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FROM THIS EPISODE

This is Diana Nyad for KCRW, and this is The Score.

I watched Lance win those historic seven Tours de France, 1998 to 2005, and each time I found this almost miracle cancer survivor awe-inspiring, especially in his rabbit-quick, relentless cadence up the steep climbs that are unfathomable to us mere mortals. Yet each time I found this guy cold, arrogant, and highly unlikeable in his superiority. Each time I missed the affable Greg LeMond as our American cycling icon. Lance has been written and talked about by literally thousands of journalists, teammates, and fans. Praise has been heaped. Criticism has been peppered. But you will not find the words "warm," nor "endearing," nor "just plain likeable" associated with this champion.

Yet somehow my instincts tell me that these ungracious barbs about Lance from this year's Tour de France winner, Alberto Contador, don't fall into the same category as the long history of "unlikeables" that have been thrown Lance's way.

The Spaniard who won his second maillot jaune on Sunday has now said about his teammate, "We are totally incompatible. My relationship with Lance is zero. On a personal level, I have never had great admiration for him and I never will." Scathing remarks rarely heard from a teammate in any sport. Contador further raised eyebrows when being interviewed by French television on the Champs Elysses after the race. The question posed: "What was the hardest moment?" Contador soberly replied, "It was in the team hotel".

Well, we aren't privy to the inner sanctum of the Tour's teams yet my suspicion is that the friction between Alberto and Lance is that of two giant egos on the same team, each of whom felt the other should have humbly stepped down and worked for the other coming into the race. And when neither got that bow of respect from the other, the line was forever drawn between them.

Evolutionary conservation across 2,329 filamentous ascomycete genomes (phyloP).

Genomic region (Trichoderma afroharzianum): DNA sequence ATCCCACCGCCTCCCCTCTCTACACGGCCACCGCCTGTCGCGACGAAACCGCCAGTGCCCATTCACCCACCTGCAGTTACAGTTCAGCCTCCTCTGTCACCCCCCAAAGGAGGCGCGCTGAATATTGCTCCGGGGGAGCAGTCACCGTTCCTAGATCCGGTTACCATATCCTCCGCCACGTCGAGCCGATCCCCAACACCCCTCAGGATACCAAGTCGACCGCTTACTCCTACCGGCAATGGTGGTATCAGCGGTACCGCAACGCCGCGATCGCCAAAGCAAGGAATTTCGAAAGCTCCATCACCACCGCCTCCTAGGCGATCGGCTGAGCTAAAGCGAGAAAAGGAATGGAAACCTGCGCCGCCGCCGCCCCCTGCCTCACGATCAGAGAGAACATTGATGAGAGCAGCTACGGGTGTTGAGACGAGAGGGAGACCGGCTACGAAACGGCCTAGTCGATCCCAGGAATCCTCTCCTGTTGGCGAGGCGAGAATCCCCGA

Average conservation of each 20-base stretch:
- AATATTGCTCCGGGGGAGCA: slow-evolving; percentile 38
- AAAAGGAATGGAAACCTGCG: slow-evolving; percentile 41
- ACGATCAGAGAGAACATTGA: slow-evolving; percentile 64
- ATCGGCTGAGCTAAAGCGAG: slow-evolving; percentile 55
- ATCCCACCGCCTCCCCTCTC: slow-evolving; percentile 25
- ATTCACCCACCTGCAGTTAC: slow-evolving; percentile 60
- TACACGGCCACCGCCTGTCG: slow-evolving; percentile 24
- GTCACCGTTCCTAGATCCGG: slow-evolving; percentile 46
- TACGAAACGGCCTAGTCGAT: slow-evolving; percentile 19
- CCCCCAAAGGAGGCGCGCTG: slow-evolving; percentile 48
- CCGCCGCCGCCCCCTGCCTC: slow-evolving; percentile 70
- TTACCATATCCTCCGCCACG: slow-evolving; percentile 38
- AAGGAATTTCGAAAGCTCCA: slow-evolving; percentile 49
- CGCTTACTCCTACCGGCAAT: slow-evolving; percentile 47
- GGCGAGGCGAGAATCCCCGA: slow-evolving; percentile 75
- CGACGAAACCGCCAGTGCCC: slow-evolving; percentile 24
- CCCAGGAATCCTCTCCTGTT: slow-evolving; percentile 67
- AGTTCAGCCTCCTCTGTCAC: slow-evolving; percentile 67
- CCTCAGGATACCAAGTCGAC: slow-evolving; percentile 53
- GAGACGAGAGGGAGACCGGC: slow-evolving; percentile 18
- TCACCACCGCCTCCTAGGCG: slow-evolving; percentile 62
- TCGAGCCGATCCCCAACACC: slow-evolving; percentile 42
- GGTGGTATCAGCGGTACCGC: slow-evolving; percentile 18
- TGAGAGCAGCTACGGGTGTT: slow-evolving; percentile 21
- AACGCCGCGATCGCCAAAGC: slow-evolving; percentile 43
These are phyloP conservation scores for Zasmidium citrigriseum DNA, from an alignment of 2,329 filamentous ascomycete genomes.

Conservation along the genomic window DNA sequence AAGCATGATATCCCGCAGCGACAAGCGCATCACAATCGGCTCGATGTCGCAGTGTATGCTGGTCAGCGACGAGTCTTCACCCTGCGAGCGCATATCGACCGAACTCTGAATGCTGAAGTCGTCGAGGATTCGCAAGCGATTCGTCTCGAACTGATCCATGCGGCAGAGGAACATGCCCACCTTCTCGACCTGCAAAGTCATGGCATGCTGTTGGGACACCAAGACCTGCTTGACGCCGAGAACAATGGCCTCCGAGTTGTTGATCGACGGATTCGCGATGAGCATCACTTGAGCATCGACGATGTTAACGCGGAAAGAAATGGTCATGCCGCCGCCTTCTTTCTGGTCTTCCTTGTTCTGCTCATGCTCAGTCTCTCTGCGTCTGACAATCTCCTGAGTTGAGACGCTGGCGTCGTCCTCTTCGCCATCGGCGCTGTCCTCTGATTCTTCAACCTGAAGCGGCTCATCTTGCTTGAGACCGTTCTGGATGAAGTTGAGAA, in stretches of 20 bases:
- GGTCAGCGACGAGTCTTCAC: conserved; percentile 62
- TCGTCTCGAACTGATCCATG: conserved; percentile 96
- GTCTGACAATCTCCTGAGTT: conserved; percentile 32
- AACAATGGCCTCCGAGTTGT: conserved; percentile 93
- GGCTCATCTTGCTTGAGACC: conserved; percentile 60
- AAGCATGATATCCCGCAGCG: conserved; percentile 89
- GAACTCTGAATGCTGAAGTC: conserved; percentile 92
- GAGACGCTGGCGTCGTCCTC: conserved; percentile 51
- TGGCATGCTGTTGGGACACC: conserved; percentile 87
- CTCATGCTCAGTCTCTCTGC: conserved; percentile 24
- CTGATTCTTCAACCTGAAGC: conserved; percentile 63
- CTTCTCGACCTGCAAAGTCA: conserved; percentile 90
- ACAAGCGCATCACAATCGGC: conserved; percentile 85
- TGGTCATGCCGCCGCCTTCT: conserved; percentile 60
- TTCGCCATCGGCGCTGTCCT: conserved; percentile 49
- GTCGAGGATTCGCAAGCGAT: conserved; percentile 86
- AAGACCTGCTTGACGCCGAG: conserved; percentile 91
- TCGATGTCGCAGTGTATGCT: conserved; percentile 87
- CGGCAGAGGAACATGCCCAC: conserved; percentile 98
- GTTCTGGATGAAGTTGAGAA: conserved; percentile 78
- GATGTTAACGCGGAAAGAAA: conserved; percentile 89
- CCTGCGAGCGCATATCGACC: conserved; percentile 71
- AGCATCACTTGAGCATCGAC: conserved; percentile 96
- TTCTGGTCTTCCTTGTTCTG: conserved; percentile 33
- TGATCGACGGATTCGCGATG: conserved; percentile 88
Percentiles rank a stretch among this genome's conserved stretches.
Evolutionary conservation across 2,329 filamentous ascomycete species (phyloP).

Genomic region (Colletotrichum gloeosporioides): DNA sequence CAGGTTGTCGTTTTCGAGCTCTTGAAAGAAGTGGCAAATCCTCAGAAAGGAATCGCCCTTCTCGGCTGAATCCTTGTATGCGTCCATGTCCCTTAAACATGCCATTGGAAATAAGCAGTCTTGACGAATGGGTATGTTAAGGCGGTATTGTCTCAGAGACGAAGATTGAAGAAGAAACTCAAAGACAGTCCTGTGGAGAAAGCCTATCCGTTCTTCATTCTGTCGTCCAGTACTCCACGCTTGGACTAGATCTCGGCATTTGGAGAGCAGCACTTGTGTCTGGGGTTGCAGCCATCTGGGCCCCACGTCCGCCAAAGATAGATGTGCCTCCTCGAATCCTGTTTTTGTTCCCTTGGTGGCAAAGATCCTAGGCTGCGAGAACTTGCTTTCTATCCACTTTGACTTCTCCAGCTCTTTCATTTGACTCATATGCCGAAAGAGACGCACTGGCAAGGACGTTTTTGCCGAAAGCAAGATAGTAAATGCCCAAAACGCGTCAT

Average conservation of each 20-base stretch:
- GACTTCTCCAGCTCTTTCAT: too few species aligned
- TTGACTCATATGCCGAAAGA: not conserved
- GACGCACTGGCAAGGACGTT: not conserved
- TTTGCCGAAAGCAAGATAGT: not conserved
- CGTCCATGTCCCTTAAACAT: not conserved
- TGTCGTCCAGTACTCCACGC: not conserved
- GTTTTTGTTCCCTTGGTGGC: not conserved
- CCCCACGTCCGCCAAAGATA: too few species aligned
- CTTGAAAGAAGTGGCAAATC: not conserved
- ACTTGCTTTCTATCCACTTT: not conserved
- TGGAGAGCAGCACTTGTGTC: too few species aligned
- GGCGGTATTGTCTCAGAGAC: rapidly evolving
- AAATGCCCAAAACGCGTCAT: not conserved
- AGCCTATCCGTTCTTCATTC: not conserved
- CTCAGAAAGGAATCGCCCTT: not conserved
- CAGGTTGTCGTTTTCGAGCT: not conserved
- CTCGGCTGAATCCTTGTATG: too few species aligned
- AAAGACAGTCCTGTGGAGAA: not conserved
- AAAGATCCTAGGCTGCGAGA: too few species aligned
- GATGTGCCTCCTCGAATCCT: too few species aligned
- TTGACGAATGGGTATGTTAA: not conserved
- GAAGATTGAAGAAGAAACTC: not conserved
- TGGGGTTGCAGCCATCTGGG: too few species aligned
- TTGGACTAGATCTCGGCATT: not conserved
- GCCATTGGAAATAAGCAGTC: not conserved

For me, this time, after a near four-year retirement interim, watching a more vulnerable Lance, a somehow more fragile 37-year-old with deeper crevices on his face, a more compelling grimace of pain on his visage coming up the vertical ascents, this time as the former embodiment of perfection now climbed onto the unfamiliar third-place podium, this time I was more impressed than at any of the seven victories.

One is hard-pressed to make a list of athletes retired this long who come back to full form. Swimmer Dara Torres is the phenom of those rare few. With as many as seven years at a time out of the pool, Torres is tribute extraordinaire to pure natural ability. (And by the way, commentary on the controversial buoyant swim suits now being worn at the World Swimming Championships to come next week.)

Back to Lance. Off the bike four years and legs a bit weary through this year's comeback, he never threw up any excuses. He valiantly put his head down, silent and stoic, even when his teammate Contador left him in the proverbial dust a couple of crucial times on the most pressing climbs.

It was an openly awkward moment, Armstrong climbing the third-place place podium and barely offering an insincere handshake to the victor. Yet Armstrong was magnanimous in stating that he might not have won seven Tours, had the supremely gifted Contador been competing over those years. This time, to witness a dash of humility, a trace of weakness, made for the humanizing of Lance Armstrong. One might not go so far as to call him "warm and fuzzy" but this time, Lance's performance over the demanding three weeks was more moving than ever.

This is Diana Nyad for KCRW, and this is The Score.


Banner image: Race winner Alberto Contador of Spain and Astana celebrates with second place Alex Schleck (L) of Luxembourg and Saxo Bank and third place Lance Armstrong (R) of USA and Astana on the podium after Stage Twenty One of the Tour de France on July 26 in Paris, France. Photo: Bryn Lennon/Getty Images

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